The latest tour de force from Canadian literary virtuoso Joseph Boyden takes us considerably further back in history than we’re used to going to Boyden. The story, as Boyden’s stories usually do, focuses on Canadian First Nations people, but rather than exploring the complexities of life on and off the reserve in the twentieth or twenty-first centuries, The Orenda takes us back to the seventeenth century, when French missionaries were just beginning to make inroads into First Nations communities deep in the Canadian forests.
The point of view in this novel shifts between three main characters: Bird, a Huron warrior, Snow Falls, a young Algonquin girl, and Christophe, a Jesuit missionary from France. The alternating points of view give us believable glimpses into the world of both the aboriginal and European characters, and the ongoing conflict between Algonquin and Huron characters prevents the novel from ever slipping into “noble savage” stereotypes. The reader is reminded that pre-European-contact aboriginal culture was far more developed and complex than the European explorers and missionaries were capable of appreciating, but that it was also a culture with its own conflicts and violence.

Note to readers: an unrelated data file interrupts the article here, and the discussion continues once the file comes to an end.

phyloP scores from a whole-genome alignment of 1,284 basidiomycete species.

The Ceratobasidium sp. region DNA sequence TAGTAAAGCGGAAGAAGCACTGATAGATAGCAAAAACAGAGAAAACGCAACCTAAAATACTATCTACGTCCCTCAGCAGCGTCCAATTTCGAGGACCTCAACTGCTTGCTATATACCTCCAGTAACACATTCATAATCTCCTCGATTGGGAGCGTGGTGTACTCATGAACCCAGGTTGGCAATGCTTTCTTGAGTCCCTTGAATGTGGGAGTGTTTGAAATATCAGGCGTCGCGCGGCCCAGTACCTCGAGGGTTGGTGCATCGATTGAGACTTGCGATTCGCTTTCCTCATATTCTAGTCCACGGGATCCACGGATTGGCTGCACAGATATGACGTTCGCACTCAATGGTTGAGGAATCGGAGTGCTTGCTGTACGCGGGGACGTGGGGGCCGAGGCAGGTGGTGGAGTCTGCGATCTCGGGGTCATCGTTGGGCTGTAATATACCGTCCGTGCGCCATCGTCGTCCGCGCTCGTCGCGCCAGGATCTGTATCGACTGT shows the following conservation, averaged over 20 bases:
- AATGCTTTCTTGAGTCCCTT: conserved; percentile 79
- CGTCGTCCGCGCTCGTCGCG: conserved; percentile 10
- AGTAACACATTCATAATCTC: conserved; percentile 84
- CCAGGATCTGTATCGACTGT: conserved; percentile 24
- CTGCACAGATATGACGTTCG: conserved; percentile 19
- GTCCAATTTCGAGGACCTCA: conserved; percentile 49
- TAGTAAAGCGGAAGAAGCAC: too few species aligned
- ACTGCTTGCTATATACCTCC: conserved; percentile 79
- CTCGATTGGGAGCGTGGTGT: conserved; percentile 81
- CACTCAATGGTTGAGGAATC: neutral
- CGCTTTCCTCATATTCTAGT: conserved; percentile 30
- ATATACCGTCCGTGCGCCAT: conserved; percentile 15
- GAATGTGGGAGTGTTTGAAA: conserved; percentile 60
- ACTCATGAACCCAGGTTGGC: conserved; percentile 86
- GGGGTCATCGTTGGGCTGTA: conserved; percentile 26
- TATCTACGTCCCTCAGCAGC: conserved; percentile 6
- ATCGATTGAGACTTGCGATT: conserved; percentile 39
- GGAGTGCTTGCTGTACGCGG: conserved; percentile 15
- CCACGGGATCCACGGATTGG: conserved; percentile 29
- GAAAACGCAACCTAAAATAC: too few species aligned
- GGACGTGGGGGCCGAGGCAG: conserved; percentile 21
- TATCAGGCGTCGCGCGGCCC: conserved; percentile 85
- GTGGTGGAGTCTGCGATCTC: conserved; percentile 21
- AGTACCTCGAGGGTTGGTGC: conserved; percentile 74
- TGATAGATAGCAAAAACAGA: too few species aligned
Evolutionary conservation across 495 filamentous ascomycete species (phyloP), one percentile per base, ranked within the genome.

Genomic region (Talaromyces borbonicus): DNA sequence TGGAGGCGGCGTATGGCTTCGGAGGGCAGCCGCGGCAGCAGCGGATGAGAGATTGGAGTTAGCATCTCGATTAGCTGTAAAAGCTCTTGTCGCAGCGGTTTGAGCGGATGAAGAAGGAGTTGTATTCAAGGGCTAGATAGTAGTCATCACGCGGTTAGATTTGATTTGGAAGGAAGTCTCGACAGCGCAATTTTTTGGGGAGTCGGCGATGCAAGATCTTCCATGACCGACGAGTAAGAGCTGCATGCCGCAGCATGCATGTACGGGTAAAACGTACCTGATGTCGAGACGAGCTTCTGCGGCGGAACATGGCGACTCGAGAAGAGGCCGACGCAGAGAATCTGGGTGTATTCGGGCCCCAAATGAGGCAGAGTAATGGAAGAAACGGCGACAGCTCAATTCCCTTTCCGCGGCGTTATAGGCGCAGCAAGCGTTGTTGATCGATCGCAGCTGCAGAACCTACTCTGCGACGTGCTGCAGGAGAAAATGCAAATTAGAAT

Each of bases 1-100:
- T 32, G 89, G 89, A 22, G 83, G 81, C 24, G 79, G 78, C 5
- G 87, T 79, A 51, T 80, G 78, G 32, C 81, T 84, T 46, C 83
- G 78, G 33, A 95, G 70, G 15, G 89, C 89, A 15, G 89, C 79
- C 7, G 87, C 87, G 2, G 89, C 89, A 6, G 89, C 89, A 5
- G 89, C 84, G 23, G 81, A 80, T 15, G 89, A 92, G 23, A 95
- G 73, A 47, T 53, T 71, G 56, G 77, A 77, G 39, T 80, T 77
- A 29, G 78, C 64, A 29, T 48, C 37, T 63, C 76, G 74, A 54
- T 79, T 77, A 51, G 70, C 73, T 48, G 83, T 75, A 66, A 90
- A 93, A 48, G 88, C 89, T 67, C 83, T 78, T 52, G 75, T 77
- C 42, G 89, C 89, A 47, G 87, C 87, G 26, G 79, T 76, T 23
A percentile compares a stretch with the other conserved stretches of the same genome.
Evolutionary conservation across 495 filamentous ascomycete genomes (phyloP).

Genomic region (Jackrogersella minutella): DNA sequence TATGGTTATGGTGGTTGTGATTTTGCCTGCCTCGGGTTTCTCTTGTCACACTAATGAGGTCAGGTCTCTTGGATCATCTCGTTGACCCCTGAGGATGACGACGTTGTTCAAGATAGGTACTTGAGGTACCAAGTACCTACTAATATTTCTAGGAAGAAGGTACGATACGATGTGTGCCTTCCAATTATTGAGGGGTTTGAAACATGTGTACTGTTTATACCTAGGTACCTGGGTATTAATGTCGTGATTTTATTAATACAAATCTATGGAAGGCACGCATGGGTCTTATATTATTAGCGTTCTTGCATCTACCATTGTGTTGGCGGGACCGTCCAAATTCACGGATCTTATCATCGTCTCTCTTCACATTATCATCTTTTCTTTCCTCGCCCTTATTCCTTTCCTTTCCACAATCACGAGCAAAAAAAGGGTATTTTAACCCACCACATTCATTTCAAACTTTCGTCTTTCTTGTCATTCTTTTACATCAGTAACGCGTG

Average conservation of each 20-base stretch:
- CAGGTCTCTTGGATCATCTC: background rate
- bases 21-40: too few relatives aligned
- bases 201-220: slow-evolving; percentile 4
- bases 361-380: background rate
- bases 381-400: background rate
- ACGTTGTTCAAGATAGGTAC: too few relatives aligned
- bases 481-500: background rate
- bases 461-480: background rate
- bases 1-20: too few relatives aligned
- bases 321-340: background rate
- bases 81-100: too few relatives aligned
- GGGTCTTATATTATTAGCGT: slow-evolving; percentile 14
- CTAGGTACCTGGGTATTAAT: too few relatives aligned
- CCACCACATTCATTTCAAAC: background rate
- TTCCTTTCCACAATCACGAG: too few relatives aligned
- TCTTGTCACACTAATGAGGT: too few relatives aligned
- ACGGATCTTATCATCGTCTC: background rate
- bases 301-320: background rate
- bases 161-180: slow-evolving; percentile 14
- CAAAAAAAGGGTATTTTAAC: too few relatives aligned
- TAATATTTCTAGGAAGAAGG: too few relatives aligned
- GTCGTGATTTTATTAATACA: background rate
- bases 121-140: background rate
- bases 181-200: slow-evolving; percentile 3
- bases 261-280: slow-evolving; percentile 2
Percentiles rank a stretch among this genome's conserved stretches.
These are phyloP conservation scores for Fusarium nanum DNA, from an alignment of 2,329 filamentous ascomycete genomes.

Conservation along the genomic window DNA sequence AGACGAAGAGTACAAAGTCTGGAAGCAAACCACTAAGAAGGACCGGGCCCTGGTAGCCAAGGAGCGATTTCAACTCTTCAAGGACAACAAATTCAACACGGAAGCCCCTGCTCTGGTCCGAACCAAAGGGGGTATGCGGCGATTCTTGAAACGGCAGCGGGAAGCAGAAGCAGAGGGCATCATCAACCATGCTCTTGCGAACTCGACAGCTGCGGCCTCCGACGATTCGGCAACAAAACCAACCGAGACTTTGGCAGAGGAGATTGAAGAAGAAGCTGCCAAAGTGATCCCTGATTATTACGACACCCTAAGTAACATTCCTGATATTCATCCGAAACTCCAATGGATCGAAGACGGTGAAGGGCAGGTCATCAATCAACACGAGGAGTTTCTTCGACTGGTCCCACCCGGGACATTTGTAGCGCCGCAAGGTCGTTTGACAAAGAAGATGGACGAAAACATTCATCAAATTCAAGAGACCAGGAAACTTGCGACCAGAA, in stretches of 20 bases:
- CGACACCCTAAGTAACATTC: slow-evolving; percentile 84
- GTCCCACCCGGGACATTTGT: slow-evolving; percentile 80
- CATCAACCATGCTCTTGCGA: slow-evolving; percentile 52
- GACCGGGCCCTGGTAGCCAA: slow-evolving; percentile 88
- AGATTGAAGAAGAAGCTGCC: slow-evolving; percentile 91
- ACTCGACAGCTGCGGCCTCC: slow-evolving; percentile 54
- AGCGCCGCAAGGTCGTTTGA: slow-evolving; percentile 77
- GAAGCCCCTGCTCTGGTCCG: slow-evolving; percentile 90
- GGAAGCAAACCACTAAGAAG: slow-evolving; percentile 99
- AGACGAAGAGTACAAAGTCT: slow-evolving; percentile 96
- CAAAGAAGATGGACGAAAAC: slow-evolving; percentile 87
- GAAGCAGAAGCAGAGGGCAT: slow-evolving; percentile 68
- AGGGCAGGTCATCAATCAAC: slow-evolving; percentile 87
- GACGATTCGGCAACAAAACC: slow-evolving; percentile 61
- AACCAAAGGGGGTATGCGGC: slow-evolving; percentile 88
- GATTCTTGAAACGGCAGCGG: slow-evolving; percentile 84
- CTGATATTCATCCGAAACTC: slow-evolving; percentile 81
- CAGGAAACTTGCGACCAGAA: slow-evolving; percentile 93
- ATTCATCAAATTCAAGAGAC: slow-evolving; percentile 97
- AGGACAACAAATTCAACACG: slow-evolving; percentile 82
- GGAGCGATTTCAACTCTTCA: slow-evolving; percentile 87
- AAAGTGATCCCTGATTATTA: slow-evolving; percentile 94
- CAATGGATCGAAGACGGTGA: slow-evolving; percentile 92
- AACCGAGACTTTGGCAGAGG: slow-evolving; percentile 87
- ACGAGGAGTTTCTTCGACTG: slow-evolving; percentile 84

I found this a very well-written and compelling read, drawing me into a world I have not read much about, from a variety of interesting perspectives.